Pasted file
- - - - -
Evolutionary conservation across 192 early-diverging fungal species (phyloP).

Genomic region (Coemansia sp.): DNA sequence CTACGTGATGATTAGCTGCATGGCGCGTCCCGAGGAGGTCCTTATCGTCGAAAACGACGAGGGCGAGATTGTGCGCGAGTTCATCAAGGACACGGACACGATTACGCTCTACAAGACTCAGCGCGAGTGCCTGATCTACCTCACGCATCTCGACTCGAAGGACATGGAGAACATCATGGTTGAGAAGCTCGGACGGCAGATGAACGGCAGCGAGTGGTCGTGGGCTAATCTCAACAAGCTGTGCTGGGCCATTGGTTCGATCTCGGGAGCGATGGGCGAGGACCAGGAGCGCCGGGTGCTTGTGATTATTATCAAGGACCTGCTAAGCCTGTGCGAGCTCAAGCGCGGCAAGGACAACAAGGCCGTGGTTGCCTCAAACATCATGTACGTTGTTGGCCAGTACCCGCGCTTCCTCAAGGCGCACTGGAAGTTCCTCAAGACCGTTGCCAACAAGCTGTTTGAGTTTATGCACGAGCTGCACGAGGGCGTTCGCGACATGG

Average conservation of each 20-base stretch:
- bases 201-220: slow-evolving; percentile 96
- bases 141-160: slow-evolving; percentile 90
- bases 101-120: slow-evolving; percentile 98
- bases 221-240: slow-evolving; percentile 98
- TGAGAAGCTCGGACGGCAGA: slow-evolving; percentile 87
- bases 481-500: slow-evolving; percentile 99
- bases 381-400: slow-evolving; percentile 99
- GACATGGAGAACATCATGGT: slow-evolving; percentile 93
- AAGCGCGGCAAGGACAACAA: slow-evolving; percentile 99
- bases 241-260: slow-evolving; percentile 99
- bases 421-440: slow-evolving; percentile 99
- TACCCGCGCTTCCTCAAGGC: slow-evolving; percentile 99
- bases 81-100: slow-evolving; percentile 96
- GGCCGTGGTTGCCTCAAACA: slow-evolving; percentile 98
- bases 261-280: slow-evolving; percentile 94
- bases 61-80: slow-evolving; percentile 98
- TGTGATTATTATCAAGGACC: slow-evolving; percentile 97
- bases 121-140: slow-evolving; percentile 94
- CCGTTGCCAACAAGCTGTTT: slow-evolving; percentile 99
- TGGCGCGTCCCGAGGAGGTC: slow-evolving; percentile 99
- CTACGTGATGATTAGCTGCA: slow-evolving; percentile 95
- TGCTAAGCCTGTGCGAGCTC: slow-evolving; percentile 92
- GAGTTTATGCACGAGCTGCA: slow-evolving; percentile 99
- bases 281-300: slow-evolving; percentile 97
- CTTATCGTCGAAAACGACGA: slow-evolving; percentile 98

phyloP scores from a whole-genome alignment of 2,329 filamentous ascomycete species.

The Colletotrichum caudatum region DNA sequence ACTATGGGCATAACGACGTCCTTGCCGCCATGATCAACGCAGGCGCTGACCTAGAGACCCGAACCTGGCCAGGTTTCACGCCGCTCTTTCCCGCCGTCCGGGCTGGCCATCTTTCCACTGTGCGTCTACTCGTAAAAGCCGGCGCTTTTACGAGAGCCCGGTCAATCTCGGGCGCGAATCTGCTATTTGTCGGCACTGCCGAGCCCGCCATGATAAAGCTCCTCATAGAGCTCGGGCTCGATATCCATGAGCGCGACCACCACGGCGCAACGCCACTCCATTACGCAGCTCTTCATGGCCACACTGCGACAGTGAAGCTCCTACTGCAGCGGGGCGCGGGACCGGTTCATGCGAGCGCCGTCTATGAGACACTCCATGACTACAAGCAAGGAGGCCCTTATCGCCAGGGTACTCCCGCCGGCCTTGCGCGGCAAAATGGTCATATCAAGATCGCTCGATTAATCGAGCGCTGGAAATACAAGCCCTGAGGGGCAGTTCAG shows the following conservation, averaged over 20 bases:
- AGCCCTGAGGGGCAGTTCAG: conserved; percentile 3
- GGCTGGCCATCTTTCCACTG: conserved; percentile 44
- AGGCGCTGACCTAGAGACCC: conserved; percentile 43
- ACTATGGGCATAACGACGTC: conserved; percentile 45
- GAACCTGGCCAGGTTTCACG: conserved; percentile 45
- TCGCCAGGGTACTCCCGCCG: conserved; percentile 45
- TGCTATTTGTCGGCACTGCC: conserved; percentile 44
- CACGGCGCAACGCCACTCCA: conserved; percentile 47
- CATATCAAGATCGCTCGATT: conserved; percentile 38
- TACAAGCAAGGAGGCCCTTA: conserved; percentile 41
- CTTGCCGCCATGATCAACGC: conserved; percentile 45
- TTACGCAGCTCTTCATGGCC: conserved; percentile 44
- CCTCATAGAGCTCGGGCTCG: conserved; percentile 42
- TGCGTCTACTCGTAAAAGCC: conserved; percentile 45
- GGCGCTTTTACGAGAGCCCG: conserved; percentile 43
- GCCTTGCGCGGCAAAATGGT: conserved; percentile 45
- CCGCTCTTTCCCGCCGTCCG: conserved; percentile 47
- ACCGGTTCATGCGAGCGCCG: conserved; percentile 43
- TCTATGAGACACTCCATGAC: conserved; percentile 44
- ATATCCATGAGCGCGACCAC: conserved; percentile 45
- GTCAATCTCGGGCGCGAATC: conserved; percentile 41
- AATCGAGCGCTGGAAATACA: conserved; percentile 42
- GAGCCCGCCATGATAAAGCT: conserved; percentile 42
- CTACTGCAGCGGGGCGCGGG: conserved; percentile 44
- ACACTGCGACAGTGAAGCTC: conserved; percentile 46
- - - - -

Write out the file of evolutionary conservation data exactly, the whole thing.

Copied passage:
Evolutionary conservation across 192 early-diverging fungal species (phyloP).

Genomic region (Coemansia sp.): DNA sequence CTACGTGATGATTAGCTGCATGGCGCGTCCCGAGGAGGTCCTTATCGTCGAAAACGACGAGGGCGAGATTGTGCGCGAGTTCATCAAGGACACGGACACGATTACGCTCTACAAGACTCAGCGCGAGTGCCTGATCTACCTCACGCATCTCGACTCGAAGGACATGGAGAACATCATGGTTGAGAAGCTCGGACGGCAGATGAACGGCAGCGAGTGGTCGTGGGCTAATCTCAACAAGCTGTGCTGGGCCATTGGTTCGATCTCGGGAGCGATGGGCGAGGACCAGGAGCGCCGGGTGCTTGTGATTATTATCAAGGACCTGCTAAGCCTGTGCGAGCTCAAGCGCGGCAAGGACAACAAGGCCGTGGTTGCCTCAAACATCATGTACGTTGTTGGCCAGTACCCGCGCTTCCTCAAGGCGCACTGGAAGTTCCTCAAGACCGTTGCCAACAAGCTGTTTGAGTTTATGCACGAGCTGCACGAGGGCGTTCGCGACATGG

Average conservation of each 20-base stretch:
- bases 201-220: slow-evolving; percentile 96
- bases 141-160: slow-evolving; percentile 90
- bases 101-120: slow-evolving; percentile 98
- bases 221-240: slow-evolving; percentile 98
- TGAGAAGCTCGGACGGCAGA: slow-evolving; percentile 87
- bases 481-500: slow-evolving; percentile 99
- bases 381-400: slow-evolving; percentile 99
- GACATGGAGAACATCATGGT: slow-evolving; percentile 93
- AAGCGCGGCAAGGACAACAA: slow-evolving; percentile 99
- bases 241-260: slow-evolving; percentile 99
- bases 421-440: slow-evolving; percentile 99
- TACCCGCGCTTCCTCAAGGC: slow-evolving; percentile 99
- bases 81-100: slow-evolving; percentile 96
- GGCCGTGGTTGCCTCAAACA: slow-evolving; percentile 98
- bases 261-280: slow-evolving; percentile 94
- bases 61-80: slow-evolving; percentile 98
- TGTGATTATTATCAAGGACC: slow-evolving; percentile 97
- bases 121-140: slow-evolving; percentile 94
- CCGTTGCCAACAAGCTGTTT: slow-evolving; percentile 99
- TGGCGCGTCCCGAGGAGGTC: slow-evolving; percentile 99
- CTACGTGATGATTAGCTGCA: slow-evolving; percentile 95
- TGCTAAGCCTGTGCGAGCTC: slow-evolving; percentile 92
- GAGTTTATGCACGAGCTGCA: slow-evolving; percentile 99
- bases 281-300: slow-evolving; percentile 97
- CTTATCGTCGAAAACGACGA: slow-evolving; percentile 98

phyloP scores from a whole-genome alignment of 2,329 filamentous ascomycete species.

The Colletotrichum caudatum region DNA sequence ACTATGGGCATAACGACGTCCTTGCCGCCATGATCAACGCAGGCGCTGACCTAGAGACCCGAACCTGGCCAGGTTTCACGCCGCTCTTTCCCGCCGTCCGGGCTGGCCATCTTTCCACTGTGCGTCTACTCGTAAAAGCCGGCGCTTTTACGAGAGCCCGGTCAATCTCGGGCGCGAATCTGCTATTTGTCGGCACTGCCGAGCCCGCCATGATAAAGCTCCTCATAGAGCTCGGGCTCGATATCCATGAGCGCGACCACCACGGCGCAACGCCACTCCATTACGCAGCTCTTCATGGCCACACTGCGACAGTGAAGCTCCTACTGCAGCGGGGCGCGGGACCGGTTCATGCGAGCGCCGTCTATGAGACACTCCATGACTACAAGCAAGGAGGCCCTTATCGCCAGGGTACTCCCGCCGGCCTTGCGCGGCAAAATGGTCATATCAAGATCGCTCGATTAATCGAGCGCTGGAAATACAAGCCCTGAGGGGCAGTTCAG shows the following conservation, averaged over 20 bases:
- AGCCCTGAGGGGCAGTTCAG: conserved; percentile 3
- GGCTGGCCATCTTTCCACTG: conserved; percentile 44
- AGGCGCTGACCTAGAGACCC: conserved; percentile 43
- ACTATGGGCATAACGACGTC: conserved; percentile 45
- GAACCTGGCCAGGTTTCACG: conserved; percentile 45
- TCGCCAGGGTACTCCCGCCG: conserved; percentile 45
- TGCTATTTGTCGGCACTGCC: conserved; percentile 44
- CACGGCGCAACGCCACTCCA: conserved; percentile 47
- CATATCAAGATCGCTCGATT: conserved; percentile 38
- TACAAGCAAGGAGGCCCTTA: conserved; percentile 41
- CTTGCCGCCATGATCAACGC: conserved; percentile 45
- TTACGCAGCTCTTCATGGCC: conserved; percentile 44
- CCTCATAGAGCTCGGGCTCG: conserved; percentile 42
- TGCGTCTACTCGTAAAAGCC: conserved; percentile 45
- GGCGCTTTTACGAGAGCCCG: conserved; percentile 43
- GCCTTGCGCGGCAAAATGGT: conserved; percentile 45
- CCGCTCTTTCCCGCCGTCCG: conserved; percentile 47
- ACCGGTTCATGCGAGCGCCG: conserved; percentile 43
- TCTATGAGACACTCCATGAC: conserved; percentile 44
- ATATCCATGAGCGCGACCAC: conserved; percentile 45
- GTCAATCTCGGGCGCGAATC: conserved; percentile 41
- AATCGAGCGCTGGAAATACA: conserved; percentile 42
- GAGCCCGCCATGATAAAGCT: conserved; percentile 42
- CTACTGCAGCGGGGCGCGGG: conserved; percentile 44
- ACACTGCGACAGTGAAGCTC: conserved; percentile 46